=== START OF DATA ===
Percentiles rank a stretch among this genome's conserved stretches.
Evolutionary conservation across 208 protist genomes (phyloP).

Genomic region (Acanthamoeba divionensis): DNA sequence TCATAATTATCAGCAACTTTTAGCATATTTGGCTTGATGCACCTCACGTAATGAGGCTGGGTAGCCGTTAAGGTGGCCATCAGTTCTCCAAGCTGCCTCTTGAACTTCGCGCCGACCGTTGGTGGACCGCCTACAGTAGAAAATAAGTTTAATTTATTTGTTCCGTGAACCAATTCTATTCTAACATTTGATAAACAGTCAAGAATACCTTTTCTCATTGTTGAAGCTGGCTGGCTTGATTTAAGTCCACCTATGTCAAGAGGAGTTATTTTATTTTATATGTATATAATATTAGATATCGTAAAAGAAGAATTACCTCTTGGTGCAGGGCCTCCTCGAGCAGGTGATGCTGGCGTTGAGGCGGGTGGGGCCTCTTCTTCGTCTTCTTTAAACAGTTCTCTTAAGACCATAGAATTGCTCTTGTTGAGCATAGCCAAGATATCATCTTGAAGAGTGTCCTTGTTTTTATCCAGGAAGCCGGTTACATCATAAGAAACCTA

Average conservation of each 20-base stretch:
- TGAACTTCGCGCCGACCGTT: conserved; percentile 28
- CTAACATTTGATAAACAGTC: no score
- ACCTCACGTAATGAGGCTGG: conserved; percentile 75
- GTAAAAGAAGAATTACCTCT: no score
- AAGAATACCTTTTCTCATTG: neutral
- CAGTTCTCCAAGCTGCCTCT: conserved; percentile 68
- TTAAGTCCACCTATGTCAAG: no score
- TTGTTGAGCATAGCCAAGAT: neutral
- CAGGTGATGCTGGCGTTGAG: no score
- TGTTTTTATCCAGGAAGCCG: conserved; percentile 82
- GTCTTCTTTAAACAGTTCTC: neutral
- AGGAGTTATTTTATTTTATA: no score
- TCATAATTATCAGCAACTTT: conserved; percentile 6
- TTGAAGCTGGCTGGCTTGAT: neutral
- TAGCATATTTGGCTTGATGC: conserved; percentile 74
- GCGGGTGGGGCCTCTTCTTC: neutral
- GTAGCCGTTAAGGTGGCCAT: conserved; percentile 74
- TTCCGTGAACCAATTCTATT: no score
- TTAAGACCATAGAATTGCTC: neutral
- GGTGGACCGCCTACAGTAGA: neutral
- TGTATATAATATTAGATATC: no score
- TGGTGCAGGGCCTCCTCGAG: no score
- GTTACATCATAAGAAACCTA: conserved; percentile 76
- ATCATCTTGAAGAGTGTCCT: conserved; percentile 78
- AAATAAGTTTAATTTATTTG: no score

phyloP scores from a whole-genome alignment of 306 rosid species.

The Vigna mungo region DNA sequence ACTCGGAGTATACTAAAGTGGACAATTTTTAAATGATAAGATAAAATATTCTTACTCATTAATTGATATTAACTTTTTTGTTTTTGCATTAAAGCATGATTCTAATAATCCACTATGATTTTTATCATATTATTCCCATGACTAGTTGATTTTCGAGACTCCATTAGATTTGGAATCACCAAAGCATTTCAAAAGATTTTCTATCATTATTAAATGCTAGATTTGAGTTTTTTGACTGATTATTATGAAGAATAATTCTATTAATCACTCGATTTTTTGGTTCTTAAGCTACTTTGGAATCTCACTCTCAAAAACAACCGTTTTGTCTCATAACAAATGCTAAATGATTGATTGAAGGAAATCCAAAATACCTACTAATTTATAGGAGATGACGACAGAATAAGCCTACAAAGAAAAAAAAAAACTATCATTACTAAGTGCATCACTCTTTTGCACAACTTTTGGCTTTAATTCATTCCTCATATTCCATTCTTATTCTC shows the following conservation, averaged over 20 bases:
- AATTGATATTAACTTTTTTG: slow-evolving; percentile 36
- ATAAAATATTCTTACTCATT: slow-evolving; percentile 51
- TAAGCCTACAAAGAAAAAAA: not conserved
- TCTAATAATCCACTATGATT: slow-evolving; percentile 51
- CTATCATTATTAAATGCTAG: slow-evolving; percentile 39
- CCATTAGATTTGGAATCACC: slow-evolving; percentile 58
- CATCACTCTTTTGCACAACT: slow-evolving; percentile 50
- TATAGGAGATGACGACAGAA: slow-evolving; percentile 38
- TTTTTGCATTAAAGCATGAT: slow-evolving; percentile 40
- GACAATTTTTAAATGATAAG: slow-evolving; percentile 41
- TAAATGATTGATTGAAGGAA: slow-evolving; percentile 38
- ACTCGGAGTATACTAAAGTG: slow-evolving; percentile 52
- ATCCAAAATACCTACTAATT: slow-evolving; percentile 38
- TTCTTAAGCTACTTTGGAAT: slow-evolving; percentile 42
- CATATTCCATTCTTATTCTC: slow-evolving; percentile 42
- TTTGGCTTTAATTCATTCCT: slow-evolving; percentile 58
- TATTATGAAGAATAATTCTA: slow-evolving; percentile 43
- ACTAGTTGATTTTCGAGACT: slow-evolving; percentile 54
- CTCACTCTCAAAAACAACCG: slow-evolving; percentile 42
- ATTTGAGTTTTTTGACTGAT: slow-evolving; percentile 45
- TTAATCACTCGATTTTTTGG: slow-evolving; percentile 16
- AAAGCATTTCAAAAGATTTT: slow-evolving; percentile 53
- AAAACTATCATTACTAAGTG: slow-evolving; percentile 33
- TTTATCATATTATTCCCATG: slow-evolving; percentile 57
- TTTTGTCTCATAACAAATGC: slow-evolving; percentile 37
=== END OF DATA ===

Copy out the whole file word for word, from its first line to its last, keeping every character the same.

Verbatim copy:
Percentiles rank a stretch among this genome's conserved stretches.
Evolutionary conservation across 208 protist genomes (phyloP).

Genomic region (Acanthamoeba divionensis): DNA sequence TCATAATTATCAGCAACTTTTAGCATATTTGGCTTGATGCACCTCACGTAATGAGGCTGGGTAGCCGTTAAGGTGGCCATCAGTTCTCCAAGCTGCCTCTTGAACTTCGCGCCGACCGTTGGTGGACCGCCTACAGTAGAAAATAAGTTTAATTTATTTGTTCCGTGAACCAATTCTATTCTAACATTTGATAAACAGTCAAGAATACCTTTTCTCATTGTTGAAGCTGGCTGGCTTGATTTAAGTCCACCTATGTCAAGAGGAGTTATTTTATTTTATATGTATATAATATTAGATATCGTAAAAGAAGAATTACCTCTTGGTGCAGGGCCTCCTCGAGCAGGTGATGCTGGCGTTGAGGCGGGTGGGGCCTCTTCTTCGTCTTCTTTAAACAGTTCTCTTAAGACCATAGAATTGCTCTTGTTGAGCATAGCCAAGATATCATCTTGAAGAGTGTCCTTGTTTTTATCCAGGAAGCCGGTTACATCATAAGAAACCTA

Average conservation of each 20-base stretch:
- TGAACTTCGCGCCGACCGTT: conserved; percentile 28
- CTAACATTTGATAAACAGTC: no score
- ACCTCACGTAATGAGGCTGG: conserved; percentile 75
- GTAAAAGAAGAATTACCTCT: no score
- AAGAATACCTTTTCTCATTG: neutral
- CAGTTCTCCAAGCTGCCTCT: conserved; percentile 68
- TTAAGTCCACCTATGTCAAG: no score
- TTGTTGAGCATAGCCAAGAT: neutral
- CAGGTGATGCTGGCGTTGAG: no score
- TGTTTTTATCCAGGAAGCCG: conserved; percentile 82
- GTCTTCTTTAAACAGTTCTC: neutral
- AGGAGTTATTTTATTTTATA: no score
- TCATAATTATCAGCAACTTT: conserved; percentile 6
- TTGAAGCTGGCTGGCTTGAT: neutral
- TAGCATATTTGGCTTGATGC: conserved; percentile 74
- GCGGGTGGGGCCTCTTCTTC: neutral
- GTAGCCGTTAAGGTGGCCAT: conserved; percentile 74
- TTCCGTGAACCAATTCTATT: no score
- TTAAGACCATAGAATTGCTC: neutral
- GGTGGACCGCCTACAGTAGA: neutral
- TGTATATAATATTAGATATC: no score
- TGGTGCAGGGCCTCCTCGAG: no score
- GTTACATCATAAGAAACCTA: conserved; percentile 76
- ATCATCTTGAAGAGTGTCCT: conserved; percentile 78
- AAATAAGTTTAATTTATTTG: no score

phyloP scores from a whole-genome alignment of 306 rosid species.

The Vigna mungo region DNA sequence ACTCGGAGTATACTAAAGTGGACAATTTTTAAATGATAAGATAAAATATTCTTACTCATTAATTGATATTAACTTTTTTGTTTTTGCATTAAAGCATGATTCTAATAATCCACTATGATTTTTATCATATTATTCCCATGACTAGTTGATTTTCGAGACTCCATTAGATTTGGAATCACCAAAGCATTTCAAAAGATTTTCTATCATTATTAAATGCTAGATTTGAGTTTTTTGACTGATTATTATGAAGAATAATTCTATTAATCACTCGATTTTTTGGTTCTTAAGCTACTTTGGAATCTCACTCTCAAAAACAACCGTTTTGTCTCATAACAAATGCTAAATGATTGATTGAAGGAAATCCAAAATACCTACTAATTTATAGGAGATGACGACAGAATAAGCCTACAAAGAAAAAAAAAAACTATCATTACTAAGTGCATCACTCTTTTGCACAACTTTTGGCTTTAATTCATTCCTCATATTCCATTCTTATTCTC shows the following conservation, averaged over 20 bases:
- AATTGATATTAACTTTTTTG: slow-evolving; percentile 36
- ATAAAATATTCTTACTCATT: slow-evolving; percentile 51
- TAAGCCTACAAAGAAAAAAA: not conserved
- TCTAATAATCCACTATGATT: slow-evolving; percentile 51
- CTATCATTATTAAATGCTAG: slow-evolving; percentile 39
- CCATTAGATTTGGAATCACC: slow-evolving; percentile 58
- CATCACTCTTTTGCACAACT: slow-evolving; percentile 50
- TATAGGAGATGACGACAGAA: slow-evolving; percentile 38
- TTTTTGCATTAAAGCATGAT: slow-evolving; percentile 40
- GACAATTTTTAAATGATAAG: slow-evolving; percentile 41
- TAAATGATTGATTGAAGGAA: slow-evolving; percentile 38
- ACTCGGAGTATACTAAAGTG: slow-evolving; percentile 52
- ATCCAAAATACCTACTAATT: slow-evolving; percentile 38
- TTCTTAAGCTACTTTGGAAT: slow-evolving; percentile 42
- CATATTCCATTCTTATTCTC: slow-evolving; percentile 42
- TTTGGCTTTAATTCATTCCT: slow-evolving; percentile 58
- TATTATGAAGAATAATTCTA: slow-evolving; percentile 43
- ACTAGTTGATTTTCGAGACT: slow-evolving; percentile 54
- CTCACTCTCAAAAACAACCG: slow-evolving; percentile 42
- ATTTGAGTTTTTTGACTGAT: slow-evolving; percentile 45
- TTAATCACTCGATTTTTTGG: slow-evolving; percentile 16
- AAAGCATTTCAAAAGATTTT: slow-evolving; percentile 53
- AAAACTATCATTACTAAGTG: slow-evolving; percentile 33
- TTTATCATATTATTCCCATG: slow-evolving; percentile 57
- TTTTGTCTCATAACAAATGC: slow-evolving; percentile 37